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The concept of eDoping in eSports – cyber security as a safety measure, enforcement and sanctions in case of non-compliance

by Giulia Zappaterra, Ludovica Mosci & Deborah Paracchini 

How to limit the risk of eDoping and avoid potential sanctions and enforcements in eSports? What solutions shall be adopted in terms of cybersecurity?

The eSports market has grown at a tremendous pace over the past few years becoming a half billion dollar industry. Competition between players is at the highest levels and marginal gains can make the difference between winning and losing. Cheating is therefore a high temptation for many players.

Some of such players are going for “eDoping”. This is not the classic doping to strengthen physical and concentrations potential, but it refers to the fixing of the machines used for the tournaments.

eDoping is in fact the manipulation of either software or hardware to give the player a specific advantage within the game. During the last years in fact, not only game software have been modified, but also keyboards or mouse settings have been altered to perform a series of actions with a single click. However, there are also doping activities that do not require any form of modification. For instance the “stream sniping”, requires that players watch live broadcast of the match in which he/she is currently playing to get an insight into the opponent. As it this was not enough, eSports are also not exempted from cyber-attacks. There have even been distributed denial of service (DDoS) attacks in which a network or a specific player where players’ acts are so overwhelmed that they are forced to slow down or shut down.

And with technology constantly advancing, it’s a never-ending battle which require commitment on all fronts.

  • Prevention from eDoping: adoption of a cybersecurity system

One way to protect games and tournaments from eDoping is cybersecurity. In fact, it comes as no surprise, that the most effective weapon against technology threats is technology itself.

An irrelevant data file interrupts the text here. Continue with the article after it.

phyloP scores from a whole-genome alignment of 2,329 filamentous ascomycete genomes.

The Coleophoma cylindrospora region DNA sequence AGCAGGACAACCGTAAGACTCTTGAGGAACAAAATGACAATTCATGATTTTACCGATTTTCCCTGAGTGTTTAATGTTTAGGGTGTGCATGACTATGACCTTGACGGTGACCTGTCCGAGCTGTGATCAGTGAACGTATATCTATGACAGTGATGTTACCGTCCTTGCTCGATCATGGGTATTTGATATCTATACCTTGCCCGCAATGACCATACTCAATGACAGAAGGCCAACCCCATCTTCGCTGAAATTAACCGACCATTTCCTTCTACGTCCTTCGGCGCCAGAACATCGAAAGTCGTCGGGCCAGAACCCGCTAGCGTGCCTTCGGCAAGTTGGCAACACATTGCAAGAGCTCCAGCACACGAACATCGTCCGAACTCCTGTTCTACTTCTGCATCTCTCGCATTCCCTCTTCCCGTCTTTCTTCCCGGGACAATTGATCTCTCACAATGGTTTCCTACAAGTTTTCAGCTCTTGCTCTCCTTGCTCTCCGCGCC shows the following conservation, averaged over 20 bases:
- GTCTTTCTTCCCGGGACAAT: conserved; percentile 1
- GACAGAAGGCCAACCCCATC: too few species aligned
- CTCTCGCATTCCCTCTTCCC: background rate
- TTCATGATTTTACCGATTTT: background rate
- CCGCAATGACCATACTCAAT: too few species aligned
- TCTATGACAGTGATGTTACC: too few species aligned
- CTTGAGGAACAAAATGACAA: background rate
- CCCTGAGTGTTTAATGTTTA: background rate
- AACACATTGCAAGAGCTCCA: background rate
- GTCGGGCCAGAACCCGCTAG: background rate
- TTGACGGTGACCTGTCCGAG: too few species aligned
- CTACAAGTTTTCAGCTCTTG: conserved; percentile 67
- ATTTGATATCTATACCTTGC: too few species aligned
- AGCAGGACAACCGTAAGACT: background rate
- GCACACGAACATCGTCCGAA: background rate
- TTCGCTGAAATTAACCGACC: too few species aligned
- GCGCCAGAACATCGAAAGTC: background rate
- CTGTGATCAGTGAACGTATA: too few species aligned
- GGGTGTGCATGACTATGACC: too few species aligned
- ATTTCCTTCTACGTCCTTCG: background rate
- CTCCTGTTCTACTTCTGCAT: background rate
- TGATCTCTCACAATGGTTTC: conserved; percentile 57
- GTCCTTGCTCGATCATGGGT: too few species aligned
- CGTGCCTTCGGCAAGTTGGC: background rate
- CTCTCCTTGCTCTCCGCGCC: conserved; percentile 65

During the years, game publishers and tournament organizations have implemented technical measures to detect and prevent eDoping as well as to punish those who employ such means. For instance, some entities have developed tools to determine whether matches on their platforms are manipulated, while others have elaborated the anti-cheat system that detect any modification done to the game’s files. The same level of security is also applied to tournaments, where the game equipment is owned, controlled and provided by the tournament organizer or where the player is authorized to use its own peripherals, the latter are controlled on the functionality of such devices.

In this context, it is essential for companies within the eSports industry to build cyber resilience systems together with incident response schemes able to remediate adverse impacts on the business and to protect the brand reputation, as well as post-incident remediation plan which can mitigate the impact from any claim or other liabilities.

But cybersecurity is not only a technical issue. If there are no organizational measures aimed at reducing the risk of cyber-attacks, no technical measure would be sufficient. Human errors are the main source of cyber-attacks, but the lack of internal organizational controls enable such human errors to actually become a risk of the eSports industry.

  • Persecution of eDoping activities: enforcement and sanctions

When a cybersecurity system is not adopted or does not work properly, eDoping can result in numerous consequences for both the accused player as well as the team for which the player operates for.

In fact, eDoping activities can result in the ban of players (or even the team) from a tournament or from the relevant league, with heavy consequences from an economic standpoint. Sponsorship contracts can therefore be immediately terminated with an economic loss not only for the sponsor, but also for tournament organizations and players team companies.

At the same time, in case eDoping is considered as a criminal offence (for instance a cybercrime), the issue could be brought in front of criminal courts with consequences also from a reputational point of view. It comes as no surprise that bans and fines – known to be considered as a way to discourage illicit behavior – might also apply.

With this regard, it is interesting to consider that no specific independent authority/regulator has been identified, so that eSports tournaments are usually self-regulating. For instance, FIFA – for its e-football events and tournaments – developed a single global regulatory body in order to ensure the quality of tournaments and the competition in the play and the consistency in rules and code of conducts across different games.

In light of the above, every day the need for a regulation on eSports and consequently against eDoping activities is more pressing. With this regard some experts are pushing towards a global eSports regulation which would require the identification of sanctions applicable on players across all games and countries in order to prevent the cheating player from participating in other tournaments.

It is therefore clear that eSports tournaments have major potentials, but need to deal with considerable attention from the security standpoint also in order to avoid the results deriving from eDoping.

If you would like to know more about this topic, please contact giulia.zappaterra@dlapiper.com, ludovica.mosci@dlapiper.com and deborah.paracchini@dlapiper.com.